Please visit the resources below, which have been selected based on the research on successful medical students and frequently asked questions from College of Medicine M3 students.
To find learning and study strategies focused on specific topics (e.g., note-making, creating study aids, developing a study plan, test-taking, or time management) and relevant research, visit the content in Learning and Study Strategies.
- Recommendations and Resources for NBME Subject Exams. Access this document to learn strategies for studying during busy rotations as well as important information about various shelf exams, recommended resources, question banks, and available practice tests.
- Instructions for Working Qbank Questions – Step 1 Method Adapted for USMLE Step 2 CK – Pre ISP. Review the resource to revisit effective strategies for using questions correctly during rounds.
- Effective Strategies to Responding to Questions during Rounds. Access this document to help you prepare for and answer questions correctly during rounds.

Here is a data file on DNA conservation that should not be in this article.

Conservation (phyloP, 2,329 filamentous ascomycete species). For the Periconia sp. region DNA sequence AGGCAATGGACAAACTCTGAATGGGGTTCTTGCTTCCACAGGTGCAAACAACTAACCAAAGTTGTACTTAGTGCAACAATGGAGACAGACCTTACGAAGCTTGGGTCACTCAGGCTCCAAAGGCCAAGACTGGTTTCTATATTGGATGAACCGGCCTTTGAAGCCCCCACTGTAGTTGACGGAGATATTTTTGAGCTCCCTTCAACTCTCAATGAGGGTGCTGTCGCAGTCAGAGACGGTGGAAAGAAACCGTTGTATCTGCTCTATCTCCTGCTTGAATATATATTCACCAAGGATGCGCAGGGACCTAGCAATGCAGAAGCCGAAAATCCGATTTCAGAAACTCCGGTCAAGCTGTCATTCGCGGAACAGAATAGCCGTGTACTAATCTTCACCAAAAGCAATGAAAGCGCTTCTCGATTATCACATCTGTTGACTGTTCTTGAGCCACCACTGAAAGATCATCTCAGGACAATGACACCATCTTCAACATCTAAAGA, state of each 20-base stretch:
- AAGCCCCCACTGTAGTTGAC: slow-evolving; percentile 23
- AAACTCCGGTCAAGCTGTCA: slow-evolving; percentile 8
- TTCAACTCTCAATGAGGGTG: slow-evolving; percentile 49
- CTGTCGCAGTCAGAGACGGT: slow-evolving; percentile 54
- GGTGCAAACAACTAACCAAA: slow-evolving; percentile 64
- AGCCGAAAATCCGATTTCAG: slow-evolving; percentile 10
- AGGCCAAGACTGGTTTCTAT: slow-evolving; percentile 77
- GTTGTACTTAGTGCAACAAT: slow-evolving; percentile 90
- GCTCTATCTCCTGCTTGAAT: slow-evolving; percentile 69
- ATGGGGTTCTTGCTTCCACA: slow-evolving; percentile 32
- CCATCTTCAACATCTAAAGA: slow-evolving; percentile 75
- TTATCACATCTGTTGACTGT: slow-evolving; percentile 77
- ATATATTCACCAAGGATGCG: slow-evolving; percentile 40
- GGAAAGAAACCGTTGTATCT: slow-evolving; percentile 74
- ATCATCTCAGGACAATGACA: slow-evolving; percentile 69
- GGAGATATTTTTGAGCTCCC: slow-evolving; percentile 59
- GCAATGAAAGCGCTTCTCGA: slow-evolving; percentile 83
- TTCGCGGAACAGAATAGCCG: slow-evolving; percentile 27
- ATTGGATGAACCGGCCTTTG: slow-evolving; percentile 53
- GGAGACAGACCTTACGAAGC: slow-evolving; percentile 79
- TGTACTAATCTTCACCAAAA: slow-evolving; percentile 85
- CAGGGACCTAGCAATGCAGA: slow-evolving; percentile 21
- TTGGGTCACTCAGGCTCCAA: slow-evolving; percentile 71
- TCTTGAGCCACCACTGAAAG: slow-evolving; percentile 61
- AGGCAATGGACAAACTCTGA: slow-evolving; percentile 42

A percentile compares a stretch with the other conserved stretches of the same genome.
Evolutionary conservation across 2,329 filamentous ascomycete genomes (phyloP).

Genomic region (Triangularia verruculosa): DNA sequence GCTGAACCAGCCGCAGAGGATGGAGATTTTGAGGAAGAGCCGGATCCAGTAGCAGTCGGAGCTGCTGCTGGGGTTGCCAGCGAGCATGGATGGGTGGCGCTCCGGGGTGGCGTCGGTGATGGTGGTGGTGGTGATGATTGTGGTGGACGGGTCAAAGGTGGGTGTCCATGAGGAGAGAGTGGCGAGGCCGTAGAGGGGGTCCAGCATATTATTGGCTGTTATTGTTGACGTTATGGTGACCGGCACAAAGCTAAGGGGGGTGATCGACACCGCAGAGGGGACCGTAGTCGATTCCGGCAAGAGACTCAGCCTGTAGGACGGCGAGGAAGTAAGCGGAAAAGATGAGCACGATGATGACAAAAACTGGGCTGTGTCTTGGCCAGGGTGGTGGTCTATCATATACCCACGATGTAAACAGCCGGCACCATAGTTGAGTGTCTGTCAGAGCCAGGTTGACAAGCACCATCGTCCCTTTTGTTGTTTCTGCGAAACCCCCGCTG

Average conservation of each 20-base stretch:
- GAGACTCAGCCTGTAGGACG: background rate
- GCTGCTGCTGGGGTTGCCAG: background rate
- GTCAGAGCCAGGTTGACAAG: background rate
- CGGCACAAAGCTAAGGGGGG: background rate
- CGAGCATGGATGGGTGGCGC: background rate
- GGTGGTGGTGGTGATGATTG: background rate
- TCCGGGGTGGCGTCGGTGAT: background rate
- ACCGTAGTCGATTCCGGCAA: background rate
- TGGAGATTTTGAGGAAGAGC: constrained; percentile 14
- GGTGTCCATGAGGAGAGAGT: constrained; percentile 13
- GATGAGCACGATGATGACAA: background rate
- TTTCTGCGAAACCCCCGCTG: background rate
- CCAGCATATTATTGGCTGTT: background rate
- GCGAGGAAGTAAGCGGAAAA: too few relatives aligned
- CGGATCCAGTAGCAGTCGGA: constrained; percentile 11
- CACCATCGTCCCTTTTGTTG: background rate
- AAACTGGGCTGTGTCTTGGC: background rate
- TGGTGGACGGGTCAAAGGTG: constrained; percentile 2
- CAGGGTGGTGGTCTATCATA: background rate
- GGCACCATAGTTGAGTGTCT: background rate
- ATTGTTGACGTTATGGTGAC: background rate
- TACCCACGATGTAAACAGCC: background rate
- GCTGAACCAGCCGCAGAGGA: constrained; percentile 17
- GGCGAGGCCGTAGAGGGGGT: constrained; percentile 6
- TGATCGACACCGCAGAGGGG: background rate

- Studying for NBME Subject Exams during a Busy Rotation. Review this resource for tips and resources to help you identify study resources, make use of downtime, pace yourself, and manage time more effectively.
M4 comments, suggestions or advice for medical school colleagues (October 2016)
- Starting studying early, plan out what you will do when, use flashcards for what you can't remember, and focus on practice questions.
- Study hard for your shelf exams because that information is also on CK.
- My Step 1 to Step 2 score was a 36-point increase. This was very doable and easily achieved through working hard on the clerkships, excelling on the shelf exams, and narrowing my focus on my study materials to just a few resources (UWorld, Online MedEd, Master the Boards).
- Use what works for you, not what works for everyone else. Try something, and if it doesn't work, don't waste your time hoping that it will. Don't compare your progress to other people, everyone learns differently and advances at different rates. Put the time and effort in and adjust as necessary. It's important to be adaptive as well as recognizing the need for help if you're lacking or progressing slower than expected. Unfortunately, our careers are judged on 2 3-digit numbers, so there is no reason to take a gamble with your future.
- Treat CK like Step 1 – take it seriously and take the time off you need.